[ View this screenshot in large. ] Read the rest of this entry »
February 13th, 2006 - 8.12 AM | No Comments »
Need I say more! The best site for neat, well-made games with a lovable character involved in each game is YetiSports.org. Hands down. Every time. I thought it on March 22nd 2005, and I thought it in a review in late August 2005. It is simply the best. My favourite game is the 8th in the series, “The World Tour”. It is called Jungle Swing and has the yeti swinging from the trees in attempt to reach the top of the jungle canopy. Where are the penguins in this adventure? Only hours of practice will answer that.
Apart from YetiSports there is the classic Slime Games which (when complemented with YetiSports) show quite clearly that good design is simply not required for ejoyable gameplay. Slime Games are proud of their crude nature. And great fun. Although now their are loads of variations (almost 100 I think), the classic game is One Slime with its 5 levels for 1 player against computer controlled Slimes. I simplu can’t make it past level 4.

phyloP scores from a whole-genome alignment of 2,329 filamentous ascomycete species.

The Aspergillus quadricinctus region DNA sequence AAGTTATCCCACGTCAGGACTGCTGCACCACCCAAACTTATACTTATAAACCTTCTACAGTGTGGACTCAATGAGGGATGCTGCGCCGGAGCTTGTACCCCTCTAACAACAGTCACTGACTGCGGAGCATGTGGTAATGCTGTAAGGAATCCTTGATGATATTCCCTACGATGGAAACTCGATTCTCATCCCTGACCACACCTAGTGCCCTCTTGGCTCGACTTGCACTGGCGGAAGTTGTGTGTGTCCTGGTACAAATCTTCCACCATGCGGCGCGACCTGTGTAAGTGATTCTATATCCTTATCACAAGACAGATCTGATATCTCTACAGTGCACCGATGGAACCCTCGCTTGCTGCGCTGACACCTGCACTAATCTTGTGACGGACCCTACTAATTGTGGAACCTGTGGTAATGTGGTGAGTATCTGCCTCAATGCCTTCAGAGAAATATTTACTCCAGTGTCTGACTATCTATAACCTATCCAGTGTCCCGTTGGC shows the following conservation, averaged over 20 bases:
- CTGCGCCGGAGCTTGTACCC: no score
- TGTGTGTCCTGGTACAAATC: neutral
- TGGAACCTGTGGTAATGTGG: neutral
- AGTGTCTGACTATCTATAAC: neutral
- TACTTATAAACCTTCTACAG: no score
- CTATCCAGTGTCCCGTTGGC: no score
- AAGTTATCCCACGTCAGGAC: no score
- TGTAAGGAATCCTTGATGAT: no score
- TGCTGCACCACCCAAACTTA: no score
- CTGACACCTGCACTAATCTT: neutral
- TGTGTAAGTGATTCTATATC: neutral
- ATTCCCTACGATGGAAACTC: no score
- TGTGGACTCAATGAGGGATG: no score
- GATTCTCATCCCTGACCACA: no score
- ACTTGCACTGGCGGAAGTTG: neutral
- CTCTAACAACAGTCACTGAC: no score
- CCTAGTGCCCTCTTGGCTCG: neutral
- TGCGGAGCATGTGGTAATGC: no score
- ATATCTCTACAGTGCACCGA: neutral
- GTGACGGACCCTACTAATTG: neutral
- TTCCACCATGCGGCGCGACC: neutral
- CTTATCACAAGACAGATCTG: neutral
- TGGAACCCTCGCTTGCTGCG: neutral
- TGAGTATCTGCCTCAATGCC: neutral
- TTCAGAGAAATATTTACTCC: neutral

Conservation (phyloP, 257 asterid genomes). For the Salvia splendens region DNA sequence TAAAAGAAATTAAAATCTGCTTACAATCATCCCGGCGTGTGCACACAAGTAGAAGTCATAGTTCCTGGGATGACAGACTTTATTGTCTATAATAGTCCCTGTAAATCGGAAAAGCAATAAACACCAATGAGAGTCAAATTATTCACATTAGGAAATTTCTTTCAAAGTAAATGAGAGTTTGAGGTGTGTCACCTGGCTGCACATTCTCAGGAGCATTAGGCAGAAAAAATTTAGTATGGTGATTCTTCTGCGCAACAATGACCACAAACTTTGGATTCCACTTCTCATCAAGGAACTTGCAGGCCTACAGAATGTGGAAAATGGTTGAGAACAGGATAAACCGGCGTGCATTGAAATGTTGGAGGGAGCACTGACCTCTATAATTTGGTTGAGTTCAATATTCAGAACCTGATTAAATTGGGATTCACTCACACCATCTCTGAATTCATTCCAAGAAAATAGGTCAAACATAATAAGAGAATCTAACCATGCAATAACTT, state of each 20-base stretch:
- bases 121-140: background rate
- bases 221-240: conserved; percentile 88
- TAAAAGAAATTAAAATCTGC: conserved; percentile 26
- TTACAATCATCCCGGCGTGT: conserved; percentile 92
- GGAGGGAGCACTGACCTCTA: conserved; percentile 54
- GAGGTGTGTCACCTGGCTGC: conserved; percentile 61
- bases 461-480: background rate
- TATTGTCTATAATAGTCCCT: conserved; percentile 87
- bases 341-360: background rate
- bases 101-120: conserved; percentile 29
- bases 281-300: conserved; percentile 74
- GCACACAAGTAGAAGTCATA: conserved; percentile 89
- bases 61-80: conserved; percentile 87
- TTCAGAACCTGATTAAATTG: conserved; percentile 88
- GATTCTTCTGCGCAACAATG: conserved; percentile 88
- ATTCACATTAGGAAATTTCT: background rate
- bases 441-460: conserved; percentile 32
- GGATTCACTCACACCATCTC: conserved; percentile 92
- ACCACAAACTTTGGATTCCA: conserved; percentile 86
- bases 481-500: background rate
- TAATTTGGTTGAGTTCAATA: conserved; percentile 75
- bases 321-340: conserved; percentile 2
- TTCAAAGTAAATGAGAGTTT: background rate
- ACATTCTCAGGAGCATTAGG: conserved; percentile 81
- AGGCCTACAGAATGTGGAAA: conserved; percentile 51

On a completely different note. A very different style of game is Fastr. As the name might give away this is a Flickr game. In it you are asked to guess the common tag for a series of photos pulled from Flickr against other people online (and the clock). It is quite fun until the same tags keep coming round. New rounds of the game run every five minutes.
February 13th, 2006 - 7.40 AM | 1 Comment »